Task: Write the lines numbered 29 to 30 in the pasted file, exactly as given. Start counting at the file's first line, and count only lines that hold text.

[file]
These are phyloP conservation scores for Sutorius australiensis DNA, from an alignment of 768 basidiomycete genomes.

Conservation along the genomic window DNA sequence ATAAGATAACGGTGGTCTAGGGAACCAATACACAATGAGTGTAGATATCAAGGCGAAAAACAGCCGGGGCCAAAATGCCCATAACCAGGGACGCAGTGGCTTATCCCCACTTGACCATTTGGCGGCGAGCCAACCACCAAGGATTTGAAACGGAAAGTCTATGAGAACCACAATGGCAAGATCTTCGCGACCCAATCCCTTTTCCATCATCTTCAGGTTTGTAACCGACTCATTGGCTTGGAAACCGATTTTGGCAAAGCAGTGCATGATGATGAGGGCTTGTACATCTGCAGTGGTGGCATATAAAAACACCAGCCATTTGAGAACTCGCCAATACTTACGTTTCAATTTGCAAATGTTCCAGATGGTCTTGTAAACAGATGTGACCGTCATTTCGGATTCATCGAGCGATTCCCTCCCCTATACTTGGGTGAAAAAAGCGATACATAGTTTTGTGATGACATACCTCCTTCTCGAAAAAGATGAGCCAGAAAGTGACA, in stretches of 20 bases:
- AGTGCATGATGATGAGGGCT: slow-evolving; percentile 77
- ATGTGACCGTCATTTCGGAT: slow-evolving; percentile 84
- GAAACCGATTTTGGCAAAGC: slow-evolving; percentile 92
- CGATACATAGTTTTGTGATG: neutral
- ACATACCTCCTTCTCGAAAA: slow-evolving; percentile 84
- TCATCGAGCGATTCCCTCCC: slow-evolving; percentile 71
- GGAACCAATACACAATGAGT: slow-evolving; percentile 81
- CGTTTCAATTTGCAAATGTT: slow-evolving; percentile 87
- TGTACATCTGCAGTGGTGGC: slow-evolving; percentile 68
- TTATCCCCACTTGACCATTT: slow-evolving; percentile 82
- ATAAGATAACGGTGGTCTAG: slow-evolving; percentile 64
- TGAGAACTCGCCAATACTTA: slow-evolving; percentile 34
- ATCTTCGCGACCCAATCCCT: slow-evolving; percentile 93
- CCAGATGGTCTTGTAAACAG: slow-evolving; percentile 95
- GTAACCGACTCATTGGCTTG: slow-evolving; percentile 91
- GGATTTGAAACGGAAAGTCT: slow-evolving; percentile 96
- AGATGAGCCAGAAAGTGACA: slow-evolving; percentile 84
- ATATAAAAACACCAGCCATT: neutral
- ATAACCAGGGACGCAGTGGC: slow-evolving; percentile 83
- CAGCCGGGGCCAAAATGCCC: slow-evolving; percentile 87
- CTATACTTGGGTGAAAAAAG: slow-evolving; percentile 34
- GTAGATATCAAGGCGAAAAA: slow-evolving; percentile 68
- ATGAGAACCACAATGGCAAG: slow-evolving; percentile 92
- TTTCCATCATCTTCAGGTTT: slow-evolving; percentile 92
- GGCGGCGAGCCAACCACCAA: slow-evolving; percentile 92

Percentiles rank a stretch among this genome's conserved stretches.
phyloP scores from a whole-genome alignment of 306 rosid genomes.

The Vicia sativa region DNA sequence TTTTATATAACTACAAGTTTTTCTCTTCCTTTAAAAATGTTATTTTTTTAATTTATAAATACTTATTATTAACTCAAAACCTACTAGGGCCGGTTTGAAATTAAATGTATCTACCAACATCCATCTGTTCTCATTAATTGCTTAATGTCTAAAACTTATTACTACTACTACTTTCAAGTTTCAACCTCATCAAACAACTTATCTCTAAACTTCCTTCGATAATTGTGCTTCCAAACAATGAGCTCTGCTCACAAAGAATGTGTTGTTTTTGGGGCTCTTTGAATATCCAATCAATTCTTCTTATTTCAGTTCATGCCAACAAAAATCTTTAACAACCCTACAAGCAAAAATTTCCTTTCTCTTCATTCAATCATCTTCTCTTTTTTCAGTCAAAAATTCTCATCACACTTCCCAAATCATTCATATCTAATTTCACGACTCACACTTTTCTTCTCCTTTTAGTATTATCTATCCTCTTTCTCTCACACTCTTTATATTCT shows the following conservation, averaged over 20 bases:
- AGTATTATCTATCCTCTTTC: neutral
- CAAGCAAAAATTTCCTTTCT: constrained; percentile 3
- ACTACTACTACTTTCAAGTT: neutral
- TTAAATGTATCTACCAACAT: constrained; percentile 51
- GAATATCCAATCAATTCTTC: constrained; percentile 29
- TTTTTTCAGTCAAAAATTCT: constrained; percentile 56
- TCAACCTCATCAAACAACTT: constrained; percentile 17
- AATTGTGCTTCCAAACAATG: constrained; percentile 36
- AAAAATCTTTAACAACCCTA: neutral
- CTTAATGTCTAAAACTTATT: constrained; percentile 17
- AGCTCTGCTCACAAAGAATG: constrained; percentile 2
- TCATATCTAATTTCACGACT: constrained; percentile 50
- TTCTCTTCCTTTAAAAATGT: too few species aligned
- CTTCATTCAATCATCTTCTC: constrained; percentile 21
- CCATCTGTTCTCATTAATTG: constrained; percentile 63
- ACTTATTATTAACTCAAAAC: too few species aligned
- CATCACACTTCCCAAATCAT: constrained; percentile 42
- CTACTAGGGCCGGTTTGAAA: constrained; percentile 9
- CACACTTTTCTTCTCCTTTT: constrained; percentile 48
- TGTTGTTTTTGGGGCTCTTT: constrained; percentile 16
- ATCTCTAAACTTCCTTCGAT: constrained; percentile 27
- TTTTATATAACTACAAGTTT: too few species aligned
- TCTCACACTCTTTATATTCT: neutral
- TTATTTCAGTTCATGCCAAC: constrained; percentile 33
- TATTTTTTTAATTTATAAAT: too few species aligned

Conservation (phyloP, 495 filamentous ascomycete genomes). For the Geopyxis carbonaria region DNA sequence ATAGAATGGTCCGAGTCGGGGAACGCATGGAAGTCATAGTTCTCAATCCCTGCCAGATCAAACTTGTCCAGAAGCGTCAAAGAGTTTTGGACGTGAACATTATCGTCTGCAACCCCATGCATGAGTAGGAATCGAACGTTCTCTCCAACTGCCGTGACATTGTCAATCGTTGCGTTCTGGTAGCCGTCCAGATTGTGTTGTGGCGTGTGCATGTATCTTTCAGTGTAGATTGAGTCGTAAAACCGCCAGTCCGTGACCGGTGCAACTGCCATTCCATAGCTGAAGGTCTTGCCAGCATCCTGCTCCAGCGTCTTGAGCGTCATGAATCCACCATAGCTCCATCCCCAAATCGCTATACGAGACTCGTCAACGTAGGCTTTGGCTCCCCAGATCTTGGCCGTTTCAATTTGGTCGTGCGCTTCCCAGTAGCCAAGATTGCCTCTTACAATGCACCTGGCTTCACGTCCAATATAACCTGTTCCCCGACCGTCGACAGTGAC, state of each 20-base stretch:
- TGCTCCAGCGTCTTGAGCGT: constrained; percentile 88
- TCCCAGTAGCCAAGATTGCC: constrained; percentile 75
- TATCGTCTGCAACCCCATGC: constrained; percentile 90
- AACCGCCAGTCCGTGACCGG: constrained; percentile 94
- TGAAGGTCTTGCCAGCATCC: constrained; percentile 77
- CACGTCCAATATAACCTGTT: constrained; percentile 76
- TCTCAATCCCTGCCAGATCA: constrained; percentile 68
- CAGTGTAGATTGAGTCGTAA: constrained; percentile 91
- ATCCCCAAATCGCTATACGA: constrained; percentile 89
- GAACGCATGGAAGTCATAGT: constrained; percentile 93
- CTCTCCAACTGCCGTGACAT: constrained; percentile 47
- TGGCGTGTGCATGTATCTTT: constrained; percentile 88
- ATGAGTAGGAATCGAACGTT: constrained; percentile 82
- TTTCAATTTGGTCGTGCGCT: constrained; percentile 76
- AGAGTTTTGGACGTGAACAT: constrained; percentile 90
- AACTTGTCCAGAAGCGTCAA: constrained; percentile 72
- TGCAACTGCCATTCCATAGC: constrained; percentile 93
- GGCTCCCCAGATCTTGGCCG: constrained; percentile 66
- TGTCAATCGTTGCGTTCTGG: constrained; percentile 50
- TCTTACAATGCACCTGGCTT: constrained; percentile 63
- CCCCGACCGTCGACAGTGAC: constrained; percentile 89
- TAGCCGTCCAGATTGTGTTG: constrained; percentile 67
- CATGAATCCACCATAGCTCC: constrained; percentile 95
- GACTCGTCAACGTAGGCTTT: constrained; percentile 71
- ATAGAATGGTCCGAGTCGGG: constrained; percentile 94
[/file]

phyloP scores from a whole-genome alignment of 306 rosid genomes.

The Vicia sativa region DNA sequence TTTTATATAACTACAAGTTTTTCTCTTCCTTTAAAAATGTTATTTTTTTAATTTATAAATACTTATTATTAACTCAAAACCTACTAGGGCCGGTTTGAAATTAAATGTATCTACCAACATCCATCTGTTCTCATTAATTGCTTAATGTCTAAAACTTATTACTACTACTACTTTCAAGTTTCAACCTCATCAAACAACTTATCTCTAAACTTCCTTCGATAATTGTGCTTCCAAACAATGAGCTCTGCTCACAAAGAATGTGTTGTTTTTGGGGCTCTTTGAATATCCAATCAATTCTTCTTATTTCAGTTCATGCCAACAAAAATCTTTAACAACCCTACAAGCAAAAATTTCCTTTCTCTTCATTCAATCATCTTCTCTTTTTTCAGTCAAAAATTCTCATCACACTTCCCAAATCATTCATATCTAATTTCACGACTCACACTTTTCTTCTCCTTTTAGTATTATCTATCCTCTTTCTCTCACACTCTTTATATTCT shows the following conservation, averaged over 20 bases: